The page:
In the months of October and November every year, stories about the holocaust flood German media. I have for years followed these stories and every single time, my heart breaks into tiny pieces. It never becomes more bearable or easier to see the haunted eyes and the emaciated skeletal bodies of the victims of the Wehrmacht.
I’m not sure what exactly drives me to watch or read these stories. Perhaps it’s the fact that I’m deeply aware that as a foreigner, I would have been high on the list of those the NAZIs rounded up. Or maybe it’s my self-preservation instincts trying to figure out whether it’s time to duck.
One of the recurring themes in these stories is mixed families of Germans and Jews. I’m curious about these families. Mixed relationships in their nature are in the best of times fraught with mysteries and complications that would boggle most people. But how does one have a relationship let alone marry someone whose community is persecuting his own?
In one recently published book "Apfelbaum", a German actor Christian Berkel tells the story of his Jewish family. His mother, a Jew married his father a Wehrmacht doctor but they don't really talk about it. At some point he becomes curious and asks his parents about who they are. His mother tells him that he is a bit Jewish but doesn’t elaborate. She also mentions that she was in a camp but doesn’t explain that it was in fact a concentration camp. His father who had been a prisoner of war in Russia sings him Russian lullabies but he also doesn't say much.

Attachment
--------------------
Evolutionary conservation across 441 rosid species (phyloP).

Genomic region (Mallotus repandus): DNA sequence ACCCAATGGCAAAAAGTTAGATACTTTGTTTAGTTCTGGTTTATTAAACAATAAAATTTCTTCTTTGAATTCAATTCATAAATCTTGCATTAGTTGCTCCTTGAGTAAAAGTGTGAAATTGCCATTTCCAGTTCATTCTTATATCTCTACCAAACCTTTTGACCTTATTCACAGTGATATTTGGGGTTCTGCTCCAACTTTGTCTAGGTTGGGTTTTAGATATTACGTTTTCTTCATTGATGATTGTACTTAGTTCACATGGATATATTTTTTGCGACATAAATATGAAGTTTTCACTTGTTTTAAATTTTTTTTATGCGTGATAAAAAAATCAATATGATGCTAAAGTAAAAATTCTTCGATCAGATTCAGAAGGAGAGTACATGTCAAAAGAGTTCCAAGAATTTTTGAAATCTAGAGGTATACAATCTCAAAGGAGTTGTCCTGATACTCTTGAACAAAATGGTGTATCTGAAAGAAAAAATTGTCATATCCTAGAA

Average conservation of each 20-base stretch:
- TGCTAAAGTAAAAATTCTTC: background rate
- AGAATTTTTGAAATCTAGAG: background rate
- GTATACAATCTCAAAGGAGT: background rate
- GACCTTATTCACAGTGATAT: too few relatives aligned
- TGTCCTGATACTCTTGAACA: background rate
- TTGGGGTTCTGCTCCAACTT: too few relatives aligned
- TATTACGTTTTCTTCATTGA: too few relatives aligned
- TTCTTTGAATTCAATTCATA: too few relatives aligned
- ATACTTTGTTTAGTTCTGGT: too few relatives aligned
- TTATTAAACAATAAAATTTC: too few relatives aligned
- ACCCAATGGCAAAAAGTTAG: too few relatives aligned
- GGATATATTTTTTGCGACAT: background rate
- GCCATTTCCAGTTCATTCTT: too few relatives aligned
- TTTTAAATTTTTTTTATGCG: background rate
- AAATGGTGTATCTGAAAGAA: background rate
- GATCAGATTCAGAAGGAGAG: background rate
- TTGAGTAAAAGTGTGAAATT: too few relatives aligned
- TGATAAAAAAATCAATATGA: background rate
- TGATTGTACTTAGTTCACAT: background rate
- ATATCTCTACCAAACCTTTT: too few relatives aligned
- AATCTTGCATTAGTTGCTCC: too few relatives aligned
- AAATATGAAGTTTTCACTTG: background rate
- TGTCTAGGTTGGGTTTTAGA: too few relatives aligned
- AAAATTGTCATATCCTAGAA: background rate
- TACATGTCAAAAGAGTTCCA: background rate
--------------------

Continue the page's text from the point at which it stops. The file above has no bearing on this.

What’s amazing about this story is not that it happened. It’s the fact that these kinds of stories are fairly common. While reading this story, I was reminded of a memoir I read about a Jewish doctor who fled to New York with his German wife. His parents and siblings didn’t manage to leave Europe in time. He deals with this by simply refusing to talk about them. His wife, a member of a prominent Nazi family on the other hand is obsessed with trying to find out what happened to her in-laws. She eventually finds out that the NAZIs killed them. She tries to tell her husband but never quite manages because he always cuts her off or walks out of the room.
Now most people would imagine that this would have irreparable damage on their relationship but that is not what happens. They actually do live fairly normal lives. They work; they go on holidays and raise their daughter. The only things they don’t talk about are their respective families and yes, the past.
There is an unmistakable loud silence in these lives that is both horrifying and suffocating. But the really funny twist for me at least, is not just the admiration I feel for these couples for loving the ‘enemy’ but the gratitude that I feel for the power of silence. Silence is what keeps these relationships from falling apart. It’s what keeps their souls from fragmenting into smithereens. It’s what keeps them (pun intended) together.
Maybe there is a point in life where words cannot do any justice.
At that point, silence not words becomes a necessary tool for survival.